They are slowly becoming aware of my place in music. I think I’m a bit of a disappointment to them, because I’m not playing shows in arenas. They do listen to my music occasionally, the new album especially. Favorite songs are “The End Of Things,” “When The World Comes Apart,” and “My Name Is Ruin,” of course.

You left England during a politically challenging time there, moving your family to the U.S., which is now experiencing its own problematic period, amid the Trumpocalypse. Do you worry about the world you’re leaving to your daughters?
Moving to the U.S. was definitely the right thing to do, even with the current state of affairs. We are all very happy living in California. What’s happening at the moment, both in the U.S. and elsewhere in the world, is a concern, of course. As a parent, as a human being, you do worry about what’s going on and where it may lead. The world seems to be struggling at the moment. It’s been shocking to see how quickly ignorance and hostility have risen back to the surface. It feels as though so much progress has been undone in the blink of an eye. The world feels dangerous again.

I’d like to address two criticisms leveled against Savage. The first is that it’s ironic that the “Cars” guy now cares about the environment, and the second, that the Bedouin garb you wear and the Arabic characters you use on the album’s cover are forms of cultural appropriation. 
Well, let’s start with “Cars.” The song is called “Cars,” but it’s about feeling safe inside a car, safe from the danger of people — a mobile cocoon for the modern world. It had, and has, nothing to do with promoting fossil fuels and clearly made no statement whatsoever about my thoughts on the environment. Not only that, but I wrote “Cars” 40 years ago. Even if it had been promoting a car-above-environment message, which it wasn’t, a lot has changed in our understanding of climate change and the damage we are doing in the last 40 years. It would be quite understandable to think differently about the environment after 40 years of change and research.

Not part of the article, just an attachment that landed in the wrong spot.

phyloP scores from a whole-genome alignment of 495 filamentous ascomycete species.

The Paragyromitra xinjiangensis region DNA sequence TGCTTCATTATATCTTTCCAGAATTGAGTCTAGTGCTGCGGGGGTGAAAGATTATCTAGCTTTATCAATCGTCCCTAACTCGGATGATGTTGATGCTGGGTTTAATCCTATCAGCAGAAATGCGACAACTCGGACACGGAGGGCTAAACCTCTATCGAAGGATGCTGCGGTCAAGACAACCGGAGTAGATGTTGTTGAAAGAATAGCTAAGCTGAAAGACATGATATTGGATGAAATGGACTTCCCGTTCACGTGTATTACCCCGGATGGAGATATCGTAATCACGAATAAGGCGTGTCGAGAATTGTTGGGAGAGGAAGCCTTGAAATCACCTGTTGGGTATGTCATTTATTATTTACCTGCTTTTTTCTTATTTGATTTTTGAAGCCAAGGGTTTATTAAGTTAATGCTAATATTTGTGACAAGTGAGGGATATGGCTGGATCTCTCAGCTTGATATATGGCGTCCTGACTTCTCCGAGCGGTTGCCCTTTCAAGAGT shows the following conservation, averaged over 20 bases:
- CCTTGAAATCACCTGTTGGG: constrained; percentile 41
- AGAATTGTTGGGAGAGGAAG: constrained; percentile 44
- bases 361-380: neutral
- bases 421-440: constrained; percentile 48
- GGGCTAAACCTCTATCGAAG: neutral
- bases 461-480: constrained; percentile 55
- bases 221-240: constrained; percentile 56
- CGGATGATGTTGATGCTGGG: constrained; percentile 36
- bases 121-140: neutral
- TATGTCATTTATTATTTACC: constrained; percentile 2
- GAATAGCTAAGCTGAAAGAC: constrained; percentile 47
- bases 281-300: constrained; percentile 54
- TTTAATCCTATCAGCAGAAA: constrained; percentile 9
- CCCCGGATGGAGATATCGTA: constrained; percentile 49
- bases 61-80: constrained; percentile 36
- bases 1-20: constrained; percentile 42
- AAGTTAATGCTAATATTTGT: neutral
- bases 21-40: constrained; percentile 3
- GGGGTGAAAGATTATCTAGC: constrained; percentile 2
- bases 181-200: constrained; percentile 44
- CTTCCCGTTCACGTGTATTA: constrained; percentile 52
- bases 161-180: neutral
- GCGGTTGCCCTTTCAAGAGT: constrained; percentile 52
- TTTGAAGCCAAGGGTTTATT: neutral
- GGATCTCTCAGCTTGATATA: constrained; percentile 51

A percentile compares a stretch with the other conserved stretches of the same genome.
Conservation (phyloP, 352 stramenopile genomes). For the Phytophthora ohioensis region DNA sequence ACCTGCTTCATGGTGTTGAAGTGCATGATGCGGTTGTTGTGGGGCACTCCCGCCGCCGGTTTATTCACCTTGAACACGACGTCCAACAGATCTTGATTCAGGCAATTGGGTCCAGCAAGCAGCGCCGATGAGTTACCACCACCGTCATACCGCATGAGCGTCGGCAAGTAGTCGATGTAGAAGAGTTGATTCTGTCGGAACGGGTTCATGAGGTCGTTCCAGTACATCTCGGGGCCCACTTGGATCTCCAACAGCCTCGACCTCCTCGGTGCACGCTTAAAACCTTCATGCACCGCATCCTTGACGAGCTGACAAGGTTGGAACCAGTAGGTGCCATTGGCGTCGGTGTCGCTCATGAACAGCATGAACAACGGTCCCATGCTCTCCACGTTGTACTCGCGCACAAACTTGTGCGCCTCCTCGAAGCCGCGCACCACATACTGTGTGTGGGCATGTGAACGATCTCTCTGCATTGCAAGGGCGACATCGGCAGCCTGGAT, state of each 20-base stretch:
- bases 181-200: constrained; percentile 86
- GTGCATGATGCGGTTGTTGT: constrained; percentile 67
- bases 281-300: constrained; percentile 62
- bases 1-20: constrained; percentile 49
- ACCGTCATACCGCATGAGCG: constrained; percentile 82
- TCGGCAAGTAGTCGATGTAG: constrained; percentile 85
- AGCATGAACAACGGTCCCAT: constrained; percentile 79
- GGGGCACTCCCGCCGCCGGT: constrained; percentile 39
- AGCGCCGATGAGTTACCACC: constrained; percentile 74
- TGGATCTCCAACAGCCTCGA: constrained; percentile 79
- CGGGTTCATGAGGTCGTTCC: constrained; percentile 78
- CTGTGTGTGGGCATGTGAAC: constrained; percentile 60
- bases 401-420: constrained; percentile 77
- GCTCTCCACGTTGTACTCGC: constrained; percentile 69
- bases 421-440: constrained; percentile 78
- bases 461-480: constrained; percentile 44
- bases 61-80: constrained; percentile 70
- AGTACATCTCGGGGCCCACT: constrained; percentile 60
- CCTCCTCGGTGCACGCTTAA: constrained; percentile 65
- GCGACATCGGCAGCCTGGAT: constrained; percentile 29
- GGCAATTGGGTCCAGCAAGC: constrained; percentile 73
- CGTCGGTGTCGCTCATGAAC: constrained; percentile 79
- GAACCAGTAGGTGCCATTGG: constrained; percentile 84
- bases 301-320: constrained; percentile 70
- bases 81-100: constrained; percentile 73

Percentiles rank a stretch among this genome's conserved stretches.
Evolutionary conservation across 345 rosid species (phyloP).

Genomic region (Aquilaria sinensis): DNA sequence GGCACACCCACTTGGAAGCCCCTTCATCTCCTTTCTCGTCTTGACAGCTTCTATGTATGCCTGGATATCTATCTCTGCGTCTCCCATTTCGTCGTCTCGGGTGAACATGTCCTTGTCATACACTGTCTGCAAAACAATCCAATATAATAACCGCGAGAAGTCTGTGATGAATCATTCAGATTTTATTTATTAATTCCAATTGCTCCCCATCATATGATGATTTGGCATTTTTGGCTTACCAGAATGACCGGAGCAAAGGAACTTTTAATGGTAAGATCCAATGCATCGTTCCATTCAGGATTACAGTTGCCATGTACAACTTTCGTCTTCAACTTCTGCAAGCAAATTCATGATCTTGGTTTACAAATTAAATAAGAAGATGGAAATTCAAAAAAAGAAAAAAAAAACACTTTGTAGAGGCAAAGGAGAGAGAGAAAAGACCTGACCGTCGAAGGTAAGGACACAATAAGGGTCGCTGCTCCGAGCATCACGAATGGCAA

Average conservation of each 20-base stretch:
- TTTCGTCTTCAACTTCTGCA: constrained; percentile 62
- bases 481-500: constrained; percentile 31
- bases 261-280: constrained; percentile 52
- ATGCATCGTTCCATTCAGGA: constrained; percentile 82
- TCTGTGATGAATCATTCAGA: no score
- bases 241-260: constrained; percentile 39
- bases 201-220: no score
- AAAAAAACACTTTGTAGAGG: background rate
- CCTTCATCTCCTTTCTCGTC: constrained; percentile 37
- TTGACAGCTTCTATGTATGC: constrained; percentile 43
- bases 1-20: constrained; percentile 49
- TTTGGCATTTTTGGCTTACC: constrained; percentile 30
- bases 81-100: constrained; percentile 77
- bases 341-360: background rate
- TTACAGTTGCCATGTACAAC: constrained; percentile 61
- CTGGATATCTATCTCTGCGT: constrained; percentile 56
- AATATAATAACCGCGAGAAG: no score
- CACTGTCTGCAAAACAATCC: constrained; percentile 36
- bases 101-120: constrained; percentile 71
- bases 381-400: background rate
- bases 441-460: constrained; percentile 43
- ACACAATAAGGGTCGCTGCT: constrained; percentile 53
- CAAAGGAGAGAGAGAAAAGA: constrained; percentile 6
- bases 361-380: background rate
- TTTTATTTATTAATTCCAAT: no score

As for the album cover, I think they should look again at the sleeve. The clothes are not Bedouin, nothing like it in fact. Bedouins don’t wear heavy coats with a hood or long gloves with strands hanging off them. They didn’t the last time I checked, anyway. The lettering has an Arabic feel to it, but is still clearly English. The point is, the album is about earth in a post- apocalyptic world devastated by global warming, which has become largely desert. Western and Eastern cultures and the hostilities and mistrust that currently exist between them are gone. What remnants remain have become a swirling mix of cultural fragments. The problem in that future, environmentally hostile world, is simply surviving from day to day. Religion has been abandoned and forgotten, at least for a while. I tried to find ways to illustrate that merging of cultures. To do that, you have to have elements of both, musically and visually. That’s not appropriation, that’s an artistic example of a possible future reality.